The Public Consultation Report from this Open House/Ideas Fair was published in January 2013.  It was shown that there was overwhelming support from the public to "preserve as much of the natural topography as possible and enhance the area's walkability and connectivity" (see page seven of the report):

The largest group of similar comments focused on protection of existing trees, forests, birds, animals and open space.

Also as mentioned above the CLC Real Estate Director views this project as an opportunity to integrate the landscape with the urban design and the landscape architect that is part of the consultant team believes in the importance of creating and maintaining urban oases public space which bodes well for the project.  She was in Ottawa in 2006 doing a presentation for Carleton's School of Architecture Lecture Series:

Here is the full quote: Why is landscape important?  Because it feeds your soul. Someone won't sit down and write a poem, but they will design a garden. We have to put pressure on government to say that public realm spaces are really critical in terms of quality of life, especially as we're doing more development. We need theses oases in the urban areas that surround us.

As the project continues, I will provide more details on the progress in my series of posts!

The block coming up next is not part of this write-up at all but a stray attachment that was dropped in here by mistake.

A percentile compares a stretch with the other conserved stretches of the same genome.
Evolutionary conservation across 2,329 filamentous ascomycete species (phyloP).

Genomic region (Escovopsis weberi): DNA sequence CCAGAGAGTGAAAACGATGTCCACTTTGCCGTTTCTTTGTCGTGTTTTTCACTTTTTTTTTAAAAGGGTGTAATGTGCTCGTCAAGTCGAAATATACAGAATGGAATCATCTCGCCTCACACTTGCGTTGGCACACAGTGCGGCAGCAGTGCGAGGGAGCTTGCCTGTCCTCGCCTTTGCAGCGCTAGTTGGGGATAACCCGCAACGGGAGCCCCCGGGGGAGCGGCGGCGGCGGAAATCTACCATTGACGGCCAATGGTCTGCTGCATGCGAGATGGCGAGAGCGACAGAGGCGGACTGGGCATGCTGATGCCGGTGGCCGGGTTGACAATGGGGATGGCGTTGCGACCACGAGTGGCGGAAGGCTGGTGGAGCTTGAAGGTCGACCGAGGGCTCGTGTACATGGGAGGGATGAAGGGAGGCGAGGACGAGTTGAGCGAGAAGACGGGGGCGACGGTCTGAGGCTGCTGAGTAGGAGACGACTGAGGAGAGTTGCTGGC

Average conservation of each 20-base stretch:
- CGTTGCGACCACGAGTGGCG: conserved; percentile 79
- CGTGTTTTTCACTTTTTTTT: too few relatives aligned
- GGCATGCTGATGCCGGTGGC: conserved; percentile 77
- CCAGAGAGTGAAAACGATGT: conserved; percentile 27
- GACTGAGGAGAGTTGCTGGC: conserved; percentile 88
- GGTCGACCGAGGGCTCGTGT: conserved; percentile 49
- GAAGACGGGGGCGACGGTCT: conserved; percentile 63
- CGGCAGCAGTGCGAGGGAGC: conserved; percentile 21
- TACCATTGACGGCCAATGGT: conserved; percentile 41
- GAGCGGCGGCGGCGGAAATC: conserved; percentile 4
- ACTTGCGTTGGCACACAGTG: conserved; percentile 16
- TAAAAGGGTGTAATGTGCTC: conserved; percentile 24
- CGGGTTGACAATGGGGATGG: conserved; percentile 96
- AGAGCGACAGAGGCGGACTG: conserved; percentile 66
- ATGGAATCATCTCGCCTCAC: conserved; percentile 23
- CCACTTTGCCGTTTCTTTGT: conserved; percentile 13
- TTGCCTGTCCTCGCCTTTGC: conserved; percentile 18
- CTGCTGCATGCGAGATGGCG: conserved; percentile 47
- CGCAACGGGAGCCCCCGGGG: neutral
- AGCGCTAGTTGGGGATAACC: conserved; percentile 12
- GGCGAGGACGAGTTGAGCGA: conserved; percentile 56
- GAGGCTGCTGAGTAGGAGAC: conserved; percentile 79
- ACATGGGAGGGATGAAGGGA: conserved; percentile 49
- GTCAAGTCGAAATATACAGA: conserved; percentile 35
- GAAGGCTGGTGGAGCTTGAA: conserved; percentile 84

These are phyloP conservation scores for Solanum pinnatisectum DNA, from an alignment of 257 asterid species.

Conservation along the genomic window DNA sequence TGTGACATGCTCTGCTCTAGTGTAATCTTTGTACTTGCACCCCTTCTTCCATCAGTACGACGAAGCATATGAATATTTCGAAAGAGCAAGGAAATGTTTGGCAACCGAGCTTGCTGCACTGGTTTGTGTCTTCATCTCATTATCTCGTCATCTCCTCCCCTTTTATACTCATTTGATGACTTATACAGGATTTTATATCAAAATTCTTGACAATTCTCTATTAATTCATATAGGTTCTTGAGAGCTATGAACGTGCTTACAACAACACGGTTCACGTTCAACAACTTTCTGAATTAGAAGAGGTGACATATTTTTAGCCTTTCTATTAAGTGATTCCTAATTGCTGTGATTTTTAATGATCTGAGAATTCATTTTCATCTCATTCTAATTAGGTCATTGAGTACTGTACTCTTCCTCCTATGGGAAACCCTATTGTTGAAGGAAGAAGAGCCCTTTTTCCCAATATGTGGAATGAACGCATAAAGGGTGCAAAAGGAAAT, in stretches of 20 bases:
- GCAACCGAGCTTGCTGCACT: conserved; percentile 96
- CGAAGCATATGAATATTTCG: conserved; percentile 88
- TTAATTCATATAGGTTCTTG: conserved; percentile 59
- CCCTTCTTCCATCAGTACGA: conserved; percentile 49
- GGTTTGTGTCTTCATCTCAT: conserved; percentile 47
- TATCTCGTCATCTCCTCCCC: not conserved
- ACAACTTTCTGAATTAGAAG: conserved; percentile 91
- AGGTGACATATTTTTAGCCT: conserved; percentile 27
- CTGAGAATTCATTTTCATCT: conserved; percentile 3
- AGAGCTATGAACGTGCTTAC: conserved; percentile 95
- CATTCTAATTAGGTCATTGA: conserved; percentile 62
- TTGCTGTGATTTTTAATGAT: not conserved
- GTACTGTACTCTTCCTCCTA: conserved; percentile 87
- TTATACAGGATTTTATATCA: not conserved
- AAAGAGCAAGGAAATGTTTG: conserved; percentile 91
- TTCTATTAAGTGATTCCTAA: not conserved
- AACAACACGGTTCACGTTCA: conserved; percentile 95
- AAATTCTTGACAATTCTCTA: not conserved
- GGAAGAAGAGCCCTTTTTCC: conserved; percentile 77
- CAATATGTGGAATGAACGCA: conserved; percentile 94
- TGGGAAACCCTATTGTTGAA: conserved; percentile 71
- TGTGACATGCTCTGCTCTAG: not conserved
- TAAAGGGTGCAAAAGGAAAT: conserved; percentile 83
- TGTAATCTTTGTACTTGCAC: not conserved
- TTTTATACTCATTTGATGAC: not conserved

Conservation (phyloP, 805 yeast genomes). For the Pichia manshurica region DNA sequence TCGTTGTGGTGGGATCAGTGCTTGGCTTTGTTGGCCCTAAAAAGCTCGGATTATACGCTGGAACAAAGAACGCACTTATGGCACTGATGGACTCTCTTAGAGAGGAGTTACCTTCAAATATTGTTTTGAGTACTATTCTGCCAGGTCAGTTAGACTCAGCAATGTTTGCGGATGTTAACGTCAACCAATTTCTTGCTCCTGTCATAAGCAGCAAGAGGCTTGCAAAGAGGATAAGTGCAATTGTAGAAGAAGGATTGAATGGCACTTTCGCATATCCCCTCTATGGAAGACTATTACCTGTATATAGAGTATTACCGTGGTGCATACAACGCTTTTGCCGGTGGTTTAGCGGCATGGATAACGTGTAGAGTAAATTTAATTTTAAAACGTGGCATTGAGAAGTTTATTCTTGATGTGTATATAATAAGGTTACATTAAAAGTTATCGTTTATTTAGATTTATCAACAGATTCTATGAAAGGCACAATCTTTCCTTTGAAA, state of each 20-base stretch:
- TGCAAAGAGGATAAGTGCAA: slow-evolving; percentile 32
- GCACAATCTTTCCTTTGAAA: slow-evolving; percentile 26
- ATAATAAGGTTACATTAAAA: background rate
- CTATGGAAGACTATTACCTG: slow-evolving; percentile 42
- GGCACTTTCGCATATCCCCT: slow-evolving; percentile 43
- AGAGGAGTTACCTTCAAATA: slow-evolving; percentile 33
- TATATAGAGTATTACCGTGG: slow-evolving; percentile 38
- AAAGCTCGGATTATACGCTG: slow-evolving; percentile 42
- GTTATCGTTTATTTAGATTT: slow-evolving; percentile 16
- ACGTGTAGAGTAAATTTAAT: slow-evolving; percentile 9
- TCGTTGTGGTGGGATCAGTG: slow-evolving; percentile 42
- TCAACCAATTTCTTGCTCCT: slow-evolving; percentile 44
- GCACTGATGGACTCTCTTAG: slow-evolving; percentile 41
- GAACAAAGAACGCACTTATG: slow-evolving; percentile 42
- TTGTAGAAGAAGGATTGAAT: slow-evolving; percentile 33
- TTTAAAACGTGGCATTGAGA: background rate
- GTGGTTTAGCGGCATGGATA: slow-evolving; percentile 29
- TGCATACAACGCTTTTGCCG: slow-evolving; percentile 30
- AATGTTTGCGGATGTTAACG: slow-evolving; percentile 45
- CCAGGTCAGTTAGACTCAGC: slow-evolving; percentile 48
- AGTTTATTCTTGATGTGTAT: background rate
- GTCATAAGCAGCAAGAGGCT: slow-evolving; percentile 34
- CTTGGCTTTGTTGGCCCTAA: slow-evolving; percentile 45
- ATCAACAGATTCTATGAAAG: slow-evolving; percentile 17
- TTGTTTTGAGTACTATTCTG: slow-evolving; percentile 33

Posts on Rockcliffe Lands Redevelopment:

First blog post: September 2011

Rockcliffe Lands Redevelopment (Part 2) - April 2013

Rockcliffe Lands Redevelopment (Part 3) - September 2013

Rockcliffe Lands Redevelopment (Part 4) - October 2013

Rockcliffe Lands Redevelopment (Part 5) - November 2013

Thursday, November 22, 2012

native vs cultivated (Toronto)

The City of Toronto  is in the middle of changing its Bylaw in regards to "Natural Garden Exemption".  The Local Scoop has a blog post notifying local gardeners to be aware of the changes and provide comments if interested here are some suggestions/concerns:

"The details of the proposed changes are somewhat complicated. As a minimum, you may wish to at least make a general statement incorporating some or all of the following points :
- naturalized gardens are to be encouraged, not discouraged
- they provide many benefits (e.g. biodiversity, supporting pollinators, absorbing storm water)
- they should not require any special permit, inspection or approval process
- people should be able to have such gardens without fear of removal or cutting orders or fines
- natural gardens should not be singled out for special investigation by Municipal Licensing and Standards (MLS) by-law officers
- MLS should restrict its role to issues of health and safety and specified noxious weeds
- all clauses relating to garden height, size, maintenance, aesthetics, plant material etc. should be removed
- in two legal challenges launched by Toronto gardeners, Ontario courts have affirmed that citizens have the constitutional right, protected by the Charter of Rights and Freedoms, to tend a natural garden on their private property and on the city-owned road allowance in front of their property.